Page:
Prior to European settlement, land in the Millers point area was occupied and utilized by the people of the Cadigal tribe. Millers Point and most foreshore area and Port Jackson and its waterways were rich in marine resources and provided an ideal environment in which to live and gather food for its original inhabitants.

The principal focus of early harbour settlement by the First Fleeter was Sydney Cove and in particular "The Rocks", which was the rocky, western promontory of Sydney Cove. By the 1820s, as the population grow, many new arrivals spread out into the Millers Point area.

The name 'Millers Point' appears to have arisen about this time, reflecting the social and visual significance of the early milling industry represented by the prominent windmills that had been constructed in the area by that time.

Lower Fort Street was still in its infancy in the 1830 and was little more than a widened access track, but throughout this decade it became a desirable place to build, particularly for the merchant elite associated with the maritime trade.


The first building on this site appears to have been built around 1880 by wool and tallow broker named William Oliffe. Known for years as the "Oliffe Terrace", it is likely to have been a relatively upper middle class residence, given its prime Lower Fort Street location and Oliffe's profession as a commodities merchant. By the end of the 19th century and following occupation by a succession of owners/tenants, the terrace eventually reflected the social change occurring in the urban areas as middle class families began to move out of inner Sydney into the mushrooming suburbs, leaving the working class behind.


What changed Millers Point and the face of the Sydney Harbour Foreshore forever was the arrival of the plague in 1900 and the subsequent Government response to the disease. The Sydney Harbour Trust was established in 1900 to take over and clean up the wharves and the government set about resuming large tracts of harbour-side land. The Oliffe Terrace was resumed, along with neighbouring properties, but survived demolition until the 1920.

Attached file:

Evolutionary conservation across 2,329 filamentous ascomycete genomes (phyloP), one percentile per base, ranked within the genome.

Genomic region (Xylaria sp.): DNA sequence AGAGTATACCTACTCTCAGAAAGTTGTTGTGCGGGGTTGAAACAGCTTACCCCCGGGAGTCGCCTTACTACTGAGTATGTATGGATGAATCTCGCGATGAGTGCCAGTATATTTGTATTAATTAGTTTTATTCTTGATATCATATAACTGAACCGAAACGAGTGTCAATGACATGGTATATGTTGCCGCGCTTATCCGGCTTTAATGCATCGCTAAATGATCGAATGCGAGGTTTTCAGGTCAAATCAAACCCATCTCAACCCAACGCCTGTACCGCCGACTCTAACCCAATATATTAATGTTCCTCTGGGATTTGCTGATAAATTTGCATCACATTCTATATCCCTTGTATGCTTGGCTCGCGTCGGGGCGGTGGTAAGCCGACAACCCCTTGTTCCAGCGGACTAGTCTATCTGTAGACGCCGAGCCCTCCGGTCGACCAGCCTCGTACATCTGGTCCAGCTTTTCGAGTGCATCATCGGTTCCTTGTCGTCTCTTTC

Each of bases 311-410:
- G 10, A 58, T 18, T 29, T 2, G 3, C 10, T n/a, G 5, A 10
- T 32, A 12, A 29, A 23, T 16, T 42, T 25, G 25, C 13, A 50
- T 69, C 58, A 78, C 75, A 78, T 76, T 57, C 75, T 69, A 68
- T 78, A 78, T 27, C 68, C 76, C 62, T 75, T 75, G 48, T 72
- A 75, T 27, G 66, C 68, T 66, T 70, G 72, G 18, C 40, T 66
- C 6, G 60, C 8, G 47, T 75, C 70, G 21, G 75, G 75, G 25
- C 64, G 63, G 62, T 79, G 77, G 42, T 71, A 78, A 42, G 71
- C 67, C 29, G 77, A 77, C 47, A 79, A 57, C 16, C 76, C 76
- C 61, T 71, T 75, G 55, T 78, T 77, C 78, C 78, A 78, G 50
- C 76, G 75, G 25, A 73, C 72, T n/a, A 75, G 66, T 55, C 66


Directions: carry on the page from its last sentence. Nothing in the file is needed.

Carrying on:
The history of the hotel is often confused by the presence of in earlier hotel with the same name. However the earlier Harbour View Hotel, which was on the corner of George and Lower Fort Streets, was demolished to make way for the Harbour Bridge.


The construction of the present Harbour View Hotel in 1924 was a joint venture between the Government, who owned the land and Tooth & Co., who provided the capital. Architects were Prevost and Waterman. By 1927 it provided a convenient watering hole for the thirsty workers constructing the Harbour Bridge.


As with many hotels in the urban area, the hotel gradually felt into a poor reflection of its more illustrious past, but it has now been completely refurbished by its new owner, Mr Brian Perry, to reflect the standard of amenity generally applying to this area of modern day Sydney.

Project Manager: J&H Mothersole Pty Limited
Conservation Architects: Back & Riggs
Architects: Wayne McPhee & Associates


The building's significance has been recognized by the various authorities, having an order placed on it in 1989 by the Heritage Office and listing Permanent Conservation by the same authority in 1999 on the State Heritage register. The Council of the City of Sydney has included the hotel in its Local Environment Plan as a building of local Significance.

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